Effect of Vitamin D Supplementation on the Prognosis of Post-stroke Fatigue: A Retrospective Cohort Study
Front Neurol. 2021 Nov 5;12:690969. doi: 10.3389/fneur.2021.690969.
Long Wang 1 2, Xue-Min Zhao 2, Fu-Yu Wang 3, Jun-Cang Wu 1, Yu Wang 4
Fatigue Severity Scale
Levels of Vitamin D
Objective: We aimed to evaluate the effect of vitamin D supplementation in post-stroke fatigue (PSF) patients with vitamin D deficiency on fatigue symptoms and outcomes. Methods: Patients with primary acute ischemic stroke (AIS) were recruited consecutively from July 2016 to June 2018. Post-stroke fatigue patients were screened out with the Fatigue Severity Scale (FSS) questionnaire, serum concentrations of 25-hydroxyvitamin D [25-(OH)-D] were assessed with enzyme-linked immunosorbent assay (ELISA), and neurological function was evaluated with FSS and modified Rankin Scale (mRS) scoring criteria. Post-stroke fatigue patients with vitamin D deficiency were divided into two groups: a study group in which patients received vitamin D supplementation (cholecalciferol, 600 IU/day) along with usual care, and a control group in which patients received usual care alone. At the end of 1 and 3 months after treatment, all PSE patients accepted re-measurement of serum vitamin D and re-evaluation of fatigue and neurological function.
Results: A total of 532 AIS patients were consecutively recruited to participate in this study. Patients without PSF, non-vitamin D deficiency, pre-stroke fatigue, or vitamin D supplementation were excluded from the study. In addition, patients who were lost to follow-up were also excluded. Finally, 139 out of 532 (26.1%) patients with PSF and vitamin D deficiency received vitamin D supplementation treatment. Fatigue Severity Scale score was significantly lower in the study group than in the control group at 1 month (t = -4.731, p < 0.01) and 3 months (t = -7.937, p < 0.01) after treatment. One month after treatment, mRS score in the study group was lower than that in the control group without statistical difference (t = -0.660, p > 0.05), whereas mRS was significantly higher in the study group than in the control group at 3 months after treatment (t = -4.715, p < 0.01).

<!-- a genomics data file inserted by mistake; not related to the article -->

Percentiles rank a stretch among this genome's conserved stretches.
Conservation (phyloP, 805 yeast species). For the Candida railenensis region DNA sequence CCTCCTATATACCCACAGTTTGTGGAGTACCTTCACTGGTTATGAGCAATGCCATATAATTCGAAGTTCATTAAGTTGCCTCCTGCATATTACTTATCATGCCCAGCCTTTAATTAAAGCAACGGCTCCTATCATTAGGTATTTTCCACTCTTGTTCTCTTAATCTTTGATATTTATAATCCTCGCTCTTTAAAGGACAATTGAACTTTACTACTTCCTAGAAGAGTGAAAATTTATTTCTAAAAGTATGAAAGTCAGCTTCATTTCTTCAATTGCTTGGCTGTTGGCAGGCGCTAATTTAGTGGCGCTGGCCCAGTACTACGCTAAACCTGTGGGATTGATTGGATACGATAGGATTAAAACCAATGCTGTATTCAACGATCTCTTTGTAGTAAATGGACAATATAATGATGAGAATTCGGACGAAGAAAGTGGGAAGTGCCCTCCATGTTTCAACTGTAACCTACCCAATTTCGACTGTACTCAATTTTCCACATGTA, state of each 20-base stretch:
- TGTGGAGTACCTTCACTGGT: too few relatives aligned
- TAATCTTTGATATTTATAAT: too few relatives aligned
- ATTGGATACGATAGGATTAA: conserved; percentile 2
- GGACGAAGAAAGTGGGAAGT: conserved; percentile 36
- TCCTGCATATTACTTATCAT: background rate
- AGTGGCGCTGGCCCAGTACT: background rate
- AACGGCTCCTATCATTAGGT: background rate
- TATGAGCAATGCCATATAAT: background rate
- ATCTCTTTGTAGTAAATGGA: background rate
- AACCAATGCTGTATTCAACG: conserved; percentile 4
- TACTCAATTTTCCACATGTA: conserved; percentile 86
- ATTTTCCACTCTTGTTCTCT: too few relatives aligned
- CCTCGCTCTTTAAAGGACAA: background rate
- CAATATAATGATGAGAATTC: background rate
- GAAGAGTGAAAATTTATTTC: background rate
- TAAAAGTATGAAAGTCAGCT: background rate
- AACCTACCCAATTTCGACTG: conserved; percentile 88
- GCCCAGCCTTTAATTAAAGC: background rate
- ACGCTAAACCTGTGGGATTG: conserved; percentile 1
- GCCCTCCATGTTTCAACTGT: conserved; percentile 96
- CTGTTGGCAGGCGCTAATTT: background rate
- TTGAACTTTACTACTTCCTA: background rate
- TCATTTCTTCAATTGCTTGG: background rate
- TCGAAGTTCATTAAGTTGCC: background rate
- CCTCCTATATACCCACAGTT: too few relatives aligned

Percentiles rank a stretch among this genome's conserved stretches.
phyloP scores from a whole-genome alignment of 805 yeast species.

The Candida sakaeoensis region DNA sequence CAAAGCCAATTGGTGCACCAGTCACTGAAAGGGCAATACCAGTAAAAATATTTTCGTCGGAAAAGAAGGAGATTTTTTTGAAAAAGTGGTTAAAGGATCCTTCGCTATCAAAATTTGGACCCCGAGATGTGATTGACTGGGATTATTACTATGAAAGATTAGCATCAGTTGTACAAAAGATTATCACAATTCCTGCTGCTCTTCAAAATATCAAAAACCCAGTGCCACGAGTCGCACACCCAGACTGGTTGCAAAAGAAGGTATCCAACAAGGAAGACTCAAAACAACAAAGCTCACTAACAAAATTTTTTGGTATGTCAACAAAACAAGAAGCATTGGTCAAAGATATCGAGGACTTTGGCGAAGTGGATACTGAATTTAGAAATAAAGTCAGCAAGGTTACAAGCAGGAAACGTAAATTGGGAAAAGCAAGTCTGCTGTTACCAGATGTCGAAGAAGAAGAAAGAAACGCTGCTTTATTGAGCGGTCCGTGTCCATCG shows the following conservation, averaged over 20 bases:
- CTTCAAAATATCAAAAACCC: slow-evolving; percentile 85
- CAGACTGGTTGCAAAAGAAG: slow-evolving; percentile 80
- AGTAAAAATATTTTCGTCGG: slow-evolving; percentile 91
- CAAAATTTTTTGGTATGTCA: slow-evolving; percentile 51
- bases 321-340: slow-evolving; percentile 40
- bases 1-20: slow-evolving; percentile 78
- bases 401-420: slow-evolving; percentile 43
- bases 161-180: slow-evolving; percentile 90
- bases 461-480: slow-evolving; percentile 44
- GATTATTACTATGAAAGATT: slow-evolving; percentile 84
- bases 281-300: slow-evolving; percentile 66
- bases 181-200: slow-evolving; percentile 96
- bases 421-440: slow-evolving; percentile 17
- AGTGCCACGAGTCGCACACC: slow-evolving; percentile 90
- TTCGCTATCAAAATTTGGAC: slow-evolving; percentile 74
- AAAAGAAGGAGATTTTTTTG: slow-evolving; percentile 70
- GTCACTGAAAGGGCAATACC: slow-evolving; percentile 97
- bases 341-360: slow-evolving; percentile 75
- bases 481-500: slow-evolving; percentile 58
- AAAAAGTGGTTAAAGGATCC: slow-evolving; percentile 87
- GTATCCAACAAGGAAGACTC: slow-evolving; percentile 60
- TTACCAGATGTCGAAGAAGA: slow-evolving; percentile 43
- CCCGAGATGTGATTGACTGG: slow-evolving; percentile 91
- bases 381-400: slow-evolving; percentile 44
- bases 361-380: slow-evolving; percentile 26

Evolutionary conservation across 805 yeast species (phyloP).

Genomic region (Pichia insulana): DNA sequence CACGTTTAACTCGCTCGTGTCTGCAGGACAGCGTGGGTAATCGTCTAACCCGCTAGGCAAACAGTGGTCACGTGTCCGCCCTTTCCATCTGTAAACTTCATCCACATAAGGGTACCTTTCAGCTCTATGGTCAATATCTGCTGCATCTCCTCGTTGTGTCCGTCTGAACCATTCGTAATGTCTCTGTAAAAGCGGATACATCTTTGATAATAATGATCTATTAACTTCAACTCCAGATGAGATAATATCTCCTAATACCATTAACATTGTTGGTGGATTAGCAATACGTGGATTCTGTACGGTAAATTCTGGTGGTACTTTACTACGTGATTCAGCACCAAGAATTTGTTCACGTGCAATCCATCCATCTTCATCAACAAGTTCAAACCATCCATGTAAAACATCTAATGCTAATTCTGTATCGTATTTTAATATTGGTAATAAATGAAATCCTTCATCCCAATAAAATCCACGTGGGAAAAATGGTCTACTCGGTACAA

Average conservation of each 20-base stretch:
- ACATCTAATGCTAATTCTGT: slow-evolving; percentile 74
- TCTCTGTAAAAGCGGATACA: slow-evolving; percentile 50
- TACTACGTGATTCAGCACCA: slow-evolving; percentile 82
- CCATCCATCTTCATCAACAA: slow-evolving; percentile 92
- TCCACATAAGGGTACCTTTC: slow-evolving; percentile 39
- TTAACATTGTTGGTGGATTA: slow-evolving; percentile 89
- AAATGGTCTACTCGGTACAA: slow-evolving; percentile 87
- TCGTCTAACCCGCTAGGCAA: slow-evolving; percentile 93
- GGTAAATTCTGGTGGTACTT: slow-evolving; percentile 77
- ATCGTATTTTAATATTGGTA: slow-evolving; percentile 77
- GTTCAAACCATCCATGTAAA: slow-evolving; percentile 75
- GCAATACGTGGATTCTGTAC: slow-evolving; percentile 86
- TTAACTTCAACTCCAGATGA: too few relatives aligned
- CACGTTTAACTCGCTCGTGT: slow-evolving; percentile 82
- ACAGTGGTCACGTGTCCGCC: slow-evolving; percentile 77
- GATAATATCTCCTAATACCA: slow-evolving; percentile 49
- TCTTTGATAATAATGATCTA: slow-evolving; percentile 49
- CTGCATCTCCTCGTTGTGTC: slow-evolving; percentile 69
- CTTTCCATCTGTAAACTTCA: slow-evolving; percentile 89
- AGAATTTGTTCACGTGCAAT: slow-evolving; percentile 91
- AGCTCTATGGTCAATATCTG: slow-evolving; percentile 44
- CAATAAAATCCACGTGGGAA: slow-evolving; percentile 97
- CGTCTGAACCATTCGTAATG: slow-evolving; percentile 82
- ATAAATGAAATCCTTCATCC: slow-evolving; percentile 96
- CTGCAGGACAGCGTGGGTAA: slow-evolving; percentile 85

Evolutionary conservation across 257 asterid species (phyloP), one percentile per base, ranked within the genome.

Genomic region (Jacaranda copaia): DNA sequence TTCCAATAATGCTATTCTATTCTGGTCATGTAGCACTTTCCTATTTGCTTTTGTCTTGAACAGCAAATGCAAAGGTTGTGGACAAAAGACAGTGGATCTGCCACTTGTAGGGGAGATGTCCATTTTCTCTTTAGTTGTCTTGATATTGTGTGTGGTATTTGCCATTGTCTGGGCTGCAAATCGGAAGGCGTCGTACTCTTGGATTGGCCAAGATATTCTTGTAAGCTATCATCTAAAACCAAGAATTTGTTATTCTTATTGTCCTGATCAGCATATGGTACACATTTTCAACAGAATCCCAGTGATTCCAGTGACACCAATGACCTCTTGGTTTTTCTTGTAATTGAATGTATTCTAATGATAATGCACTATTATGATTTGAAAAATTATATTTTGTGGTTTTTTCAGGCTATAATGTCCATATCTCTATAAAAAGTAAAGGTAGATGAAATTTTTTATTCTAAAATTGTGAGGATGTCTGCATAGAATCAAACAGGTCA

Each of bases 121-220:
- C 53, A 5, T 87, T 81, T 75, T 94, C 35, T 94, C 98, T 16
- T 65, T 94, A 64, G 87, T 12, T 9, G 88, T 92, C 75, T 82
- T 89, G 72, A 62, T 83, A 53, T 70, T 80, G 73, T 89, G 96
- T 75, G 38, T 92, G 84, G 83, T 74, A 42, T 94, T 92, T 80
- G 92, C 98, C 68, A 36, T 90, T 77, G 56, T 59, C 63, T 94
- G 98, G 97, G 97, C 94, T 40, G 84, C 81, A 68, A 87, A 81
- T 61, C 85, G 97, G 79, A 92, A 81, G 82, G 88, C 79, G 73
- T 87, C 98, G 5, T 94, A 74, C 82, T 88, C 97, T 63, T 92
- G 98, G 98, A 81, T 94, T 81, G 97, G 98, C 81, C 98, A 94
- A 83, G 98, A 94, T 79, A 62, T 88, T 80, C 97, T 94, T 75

Conclusions: Our results indicated that vitamin D supplementation could improve fatigue symptoms and neurological outcomes in PSF patients with vitamin D deficiency. Subject to replication in other settings, a randomized controlled trial (RCT) might be undertaken to validate the potential beneficial impact of vitamin D supplementation in post-stroke patients found to be vitamin D deficient.
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- Overview Stroke and vitamin D
- Stroke patients getting weekly 50,000 IU Vitamin D did better – trial March 2021
- Ischaemic stroke – Vitamin D doubled survival (Injection followed by monthly 60,000 IU) – RCT Aug 2016
- Stroke rehabilitation (and prevention) requires Vitamin D actually getting to cells – March 2020
- Stroke outcome at 3 months was 3X worse if bad stroke and low vitamin D – Jan 2020
Similar to many previous studies, this study would have had far more benefits if it
1) Had given a Vitamin D loading dose soon after the stroke
2) Had used larger doses
3) Had started Vitamin D years earlier, thus preventing the stroke